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No elixir in sight for ailing U.S. consumer

While the euro zone and its self-inflicted debt woes retain their grip on policy makers' short attention spans, another bunch of debtors whose future may be more crucial to the fate of the global economy have been getting little love or attention.

That would be the once redoubtable American consumer, whose profligate spending and insatiable demand for cheaper stuff were key drivers of U.S., Chinese and global expansion for years. Today, these reformed shopaholics are a subdued lot, still digging their way out from under mountains of debt at a time when job prospects are growing dimmer, wages are stagnant, markets are downright scary and their personal assets – from houses to savings and securities – keep eroding in value.

In other times, a worried populace might have looked to Washington for some shreds of hope that the curtain of gloom will soon lift. But the bitterly divided political parties are so dug in to their ideological trenches that they offer no hope of constructive initiatives or even sensible compromises. And the Federal Reserve has managed to gum things up even more, through a series of increasingly desperate policy moves designed to get an ailing economy out of sick bay.

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So it should come as no surprise that American consumers are mired in their deepest funk since the darkest depths of the Great Recession in 2009. Don't be fooled by the latest sentiment reading, which shows people have turned a tad more upbeat on the economy. These gauges rise and fall with the headlines and stock market performance; and we know where the latter has been heading. More significant is the fact U.S. personal incomes declined in August for the first time in nearly two years and real spending turned flat, after showing some signs of life the previous month.

In short, it's still a bleak landscape filled with "zombie consumers," in prominent economist Stephen Roach's depressing picture.

"The concept has been validated by the numbers," says Mr. Roach, a Yale University fellow who made his considerable reputation as a frequently bearish chief economist (with a bullish China slant) at Wall Street heavyweight Morgan Stanley.

Indeed, growth in consumption in the United States over the past 14 quarters has amounted to a dismal annual average of 0.2 per cent, adjusted for inflation. That figure encompasses the first six quarters of 2008-09, when consumer spending fell 1.6 per cent, followed by an anemic rebound in subsequent quarters of 2.1 per cent.

"That is a very weak recovery, especially in light of the unprecedented decline in the preceding quarters," Mr. Roach says. "Never before has the U.S. consumer – the biggest consumer in the world – been this weak for this long. Never."

Just to compare what life was like before the financial storms struck with a vengeance in 2008, U.S. spending grew an average of 3.6 per cent annually in the preceding dozen years.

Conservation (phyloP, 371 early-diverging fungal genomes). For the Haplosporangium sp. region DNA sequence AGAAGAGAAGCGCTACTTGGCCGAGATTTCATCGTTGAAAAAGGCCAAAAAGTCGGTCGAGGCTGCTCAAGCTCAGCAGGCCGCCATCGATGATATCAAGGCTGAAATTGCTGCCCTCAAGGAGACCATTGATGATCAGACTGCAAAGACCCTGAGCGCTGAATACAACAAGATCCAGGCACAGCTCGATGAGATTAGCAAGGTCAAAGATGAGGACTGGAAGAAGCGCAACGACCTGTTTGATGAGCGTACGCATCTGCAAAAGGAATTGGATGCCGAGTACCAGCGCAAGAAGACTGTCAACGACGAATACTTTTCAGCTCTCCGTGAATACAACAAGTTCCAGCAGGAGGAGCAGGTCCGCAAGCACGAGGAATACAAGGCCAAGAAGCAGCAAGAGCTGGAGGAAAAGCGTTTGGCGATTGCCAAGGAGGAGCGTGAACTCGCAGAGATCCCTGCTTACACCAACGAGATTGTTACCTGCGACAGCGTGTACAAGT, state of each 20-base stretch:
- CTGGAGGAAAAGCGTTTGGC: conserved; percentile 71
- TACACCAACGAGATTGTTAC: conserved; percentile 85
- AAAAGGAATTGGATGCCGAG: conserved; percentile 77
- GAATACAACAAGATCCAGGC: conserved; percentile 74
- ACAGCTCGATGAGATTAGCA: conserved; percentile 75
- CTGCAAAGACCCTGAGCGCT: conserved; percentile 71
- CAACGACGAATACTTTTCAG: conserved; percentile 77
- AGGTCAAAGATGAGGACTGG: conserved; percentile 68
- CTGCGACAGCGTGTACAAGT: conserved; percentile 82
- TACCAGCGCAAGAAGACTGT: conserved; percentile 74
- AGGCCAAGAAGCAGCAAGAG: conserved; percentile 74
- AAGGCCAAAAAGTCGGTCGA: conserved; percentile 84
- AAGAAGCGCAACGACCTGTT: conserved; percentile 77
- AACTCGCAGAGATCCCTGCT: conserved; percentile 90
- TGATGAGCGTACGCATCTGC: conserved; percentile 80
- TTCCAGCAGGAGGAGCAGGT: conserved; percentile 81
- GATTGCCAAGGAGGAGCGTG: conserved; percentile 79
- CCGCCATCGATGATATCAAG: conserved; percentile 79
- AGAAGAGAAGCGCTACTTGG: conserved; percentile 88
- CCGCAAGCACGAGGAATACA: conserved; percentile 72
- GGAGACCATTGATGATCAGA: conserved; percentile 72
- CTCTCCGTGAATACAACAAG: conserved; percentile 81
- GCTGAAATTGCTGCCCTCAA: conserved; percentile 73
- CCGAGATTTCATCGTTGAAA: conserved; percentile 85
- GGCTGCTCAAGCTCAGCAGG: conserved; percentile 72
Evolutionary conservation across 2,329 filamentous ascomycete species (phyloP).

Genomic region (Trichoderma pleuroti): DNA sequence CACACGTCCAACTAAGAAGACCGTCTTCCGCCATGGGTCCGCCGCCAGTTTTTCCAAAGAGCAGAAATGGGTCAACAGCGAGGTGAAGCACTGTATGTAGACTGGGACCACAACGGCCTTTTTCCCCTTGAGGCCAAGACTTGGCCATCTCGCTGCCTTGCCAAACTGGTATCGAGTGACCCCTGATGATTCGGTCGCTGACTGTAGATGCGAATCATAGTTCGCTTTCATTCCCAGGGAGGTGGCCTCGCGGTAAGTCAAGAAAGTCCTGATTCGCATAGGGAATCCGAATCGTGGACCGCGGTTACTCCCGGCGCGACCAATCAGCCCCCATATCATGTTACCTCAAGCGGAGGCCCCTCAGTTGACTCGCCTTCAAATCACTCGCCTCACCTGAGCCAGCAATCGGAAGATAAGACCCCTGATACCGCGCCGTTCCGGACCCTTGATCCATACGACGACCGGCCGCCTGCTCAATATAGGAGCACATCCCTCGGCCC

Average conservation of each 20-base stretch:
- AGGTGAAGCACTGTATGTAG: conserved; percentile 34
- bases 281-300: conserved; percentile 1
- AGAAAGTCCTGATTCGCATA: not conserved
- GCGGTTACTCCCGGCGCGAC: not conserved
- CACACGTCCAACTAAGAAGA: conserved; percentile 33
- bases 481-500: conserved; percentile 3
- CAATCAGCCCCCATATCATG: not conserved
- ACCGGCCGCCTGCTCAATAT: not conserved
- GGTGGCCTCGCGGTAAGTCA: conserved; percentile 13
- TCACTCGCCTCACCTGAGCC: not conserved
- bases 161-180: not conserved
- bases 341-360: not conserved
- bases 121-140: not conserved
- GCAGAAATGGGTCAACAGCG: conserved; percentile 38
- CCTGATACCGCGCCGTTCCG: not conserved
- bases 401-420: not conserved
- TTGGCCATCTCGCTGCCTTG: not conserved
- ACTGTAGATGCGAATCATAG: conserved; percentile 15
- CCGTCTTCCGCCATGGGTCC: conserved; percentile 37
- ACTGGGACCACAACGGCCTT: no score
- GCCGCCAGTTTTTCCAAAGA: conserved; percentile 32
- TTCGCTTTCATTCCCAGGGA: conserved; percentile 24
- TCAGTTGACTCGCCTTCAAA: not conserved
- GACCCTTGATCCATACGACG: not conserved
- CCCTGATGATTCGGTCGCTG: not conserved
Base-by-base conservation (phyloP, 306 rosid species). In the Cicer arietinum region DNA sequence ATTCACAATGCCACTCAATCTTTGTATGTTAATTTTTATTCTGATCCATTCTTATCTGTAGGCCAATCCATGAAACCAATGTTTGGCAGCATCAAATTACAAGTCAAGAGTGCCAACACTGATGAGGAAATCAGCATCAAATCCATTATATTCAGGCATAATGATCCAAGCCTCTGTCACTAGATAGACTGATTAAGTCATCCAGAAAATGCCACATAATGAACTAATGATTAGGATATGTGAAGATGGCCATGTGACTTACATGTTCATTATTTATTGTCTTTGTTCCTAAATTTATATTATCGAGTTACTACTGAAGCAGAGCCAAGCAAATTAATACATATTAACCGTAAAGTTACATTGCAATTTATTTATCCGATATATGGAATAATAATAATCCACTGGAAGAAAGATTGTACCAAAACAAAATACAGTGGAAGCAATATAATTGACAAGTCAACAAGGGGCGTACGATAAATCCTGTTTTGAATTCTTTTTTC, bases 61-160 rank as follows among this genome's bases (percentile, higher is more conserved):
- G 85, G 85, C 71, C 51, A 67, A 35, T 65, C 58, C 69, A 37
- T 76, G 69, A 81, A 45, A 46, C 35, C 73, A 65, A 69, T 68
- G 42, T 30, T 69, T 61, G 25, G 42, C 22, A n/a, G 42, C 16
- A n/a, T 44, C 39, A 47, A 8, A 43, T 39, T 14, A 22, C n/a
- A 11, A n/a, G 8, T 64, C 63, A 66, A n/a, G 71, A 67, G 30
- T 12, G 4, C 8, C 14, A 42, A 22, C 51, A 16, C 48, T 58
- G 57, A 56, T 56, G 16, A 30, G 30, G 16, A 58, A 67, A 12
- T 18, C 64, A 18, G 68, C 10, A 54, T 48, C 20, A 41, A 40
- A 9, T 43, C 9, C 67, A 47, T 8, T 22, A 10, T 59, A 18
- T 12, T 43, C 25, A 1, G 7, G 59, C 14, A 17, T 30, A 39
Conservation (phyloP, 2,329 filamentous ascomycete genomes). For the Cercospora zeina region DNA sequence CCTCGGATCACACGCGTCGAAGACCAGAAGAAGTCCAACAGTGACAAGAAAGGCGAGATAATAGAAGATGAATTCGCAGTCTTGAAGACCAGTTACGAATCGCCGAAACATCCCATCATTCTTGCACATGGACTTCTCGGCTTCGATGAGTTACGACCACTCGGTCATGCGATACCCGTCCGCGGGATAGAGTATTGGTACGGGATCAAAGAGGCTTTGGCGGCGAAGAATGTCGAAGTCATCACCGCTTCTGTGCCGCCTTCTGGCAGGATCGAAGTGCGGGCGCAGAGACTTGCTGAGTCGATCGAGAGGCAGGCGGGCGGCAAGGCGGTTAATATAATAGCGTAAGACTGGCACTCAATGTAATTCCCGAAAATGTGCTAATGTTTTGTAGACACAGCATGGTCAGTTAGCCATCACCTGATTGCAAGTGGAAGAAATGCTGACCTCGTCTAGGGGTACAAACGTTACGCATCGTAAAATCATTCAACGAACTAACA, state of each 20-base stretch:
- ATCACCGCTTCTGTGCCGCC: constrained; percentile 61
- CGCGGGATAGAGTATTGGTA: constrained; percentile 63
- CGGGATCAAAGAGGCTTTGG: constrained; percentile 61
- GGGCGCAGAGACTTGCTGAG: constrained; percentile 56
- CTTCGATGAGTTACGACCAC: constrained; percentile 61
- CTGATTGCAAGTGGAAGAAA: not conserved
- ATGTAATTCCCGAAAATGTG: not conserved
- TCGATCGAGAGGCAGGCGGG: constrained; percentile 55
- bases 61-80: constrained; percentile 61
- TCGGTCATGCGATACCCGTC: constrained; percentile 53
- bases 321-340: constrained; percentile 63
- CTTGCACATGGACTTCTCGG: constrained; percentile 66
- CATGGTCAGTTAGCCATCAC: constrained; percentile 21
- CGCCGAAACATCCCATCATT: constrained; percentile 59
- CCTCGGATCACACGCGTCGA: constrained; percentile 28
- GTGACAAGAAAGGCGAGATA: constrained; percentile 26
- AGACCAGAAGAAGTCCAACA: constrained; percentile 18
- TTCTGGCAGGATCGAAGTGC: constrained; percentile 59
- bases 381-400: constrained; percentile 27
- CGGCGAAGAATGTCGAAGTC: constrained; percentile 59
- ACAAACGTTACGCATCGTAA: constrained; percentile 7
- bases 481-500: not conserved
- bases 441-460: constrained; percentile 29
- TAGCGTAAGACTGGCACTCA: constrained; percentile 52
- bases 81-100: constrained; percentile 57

Consumers still account for about 70 per cent of the U.S. economy, down from a peak of 71.3 per cent before the housing bubble burst. But Mr. Roach sees that portion sliding closer to the Canadian level (64 per cent last year). All of which spells shrinking volumes and revenues for Chinese and other major providers of products and services to the vast market.

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"It is an outgrowth of a very wrenching balance sheet recession that was brought about by the bursting of the property and credit bubbles, which left consumers with too much debt and not enough savings. So consumers have naturally cut back spending and have begun to repair their balance sheets," Mr. Roach says.

"But I stress the word 'begun' because, while debt-to-income ratios are down. they're still well above the norms of the preceding three decades. So there's a long way to go on the road to balance sheet repair."

It's a rocky road made even more treacherous by the folks responsible for fiscal and monetary policy. "It's contributing to sort of a corrosive erosion in psychology and expectations about the integrity of the U.S. policy apparatus," Mr. Roach says of the current Washington gridlock. And on the monetary front, the Fed is getting "increasingly diminished returns from its ever creative efforts to use unconventional tools."

What would he do differently if he happened to find himself in Fed chief Ben Bernanke's uncomfortable shoes? "I'd own up to the fact that the central bank is limited, as we've learned from Japan, in dealing with ongoing balance sheet adjustments. If anything, monetary policy should be aimed at accelerating the pace of balance sheet repair."

Among other things, the Fed should stop penalizing savers by bringing historically low interest rates back to something approaching normal. "Americans who are savers are getting squeezed in a way that they've never seen. Their interest income has gone to zero. How are you going to get consumers back in a spending mode if they're making nothing on their fixed-income investments?"

Mr. Roach will offer his latest global prognosis Tuesday evening in Toronto at the annual financial analysts' forecast dinner. It might be a good idea to eat dessert first.

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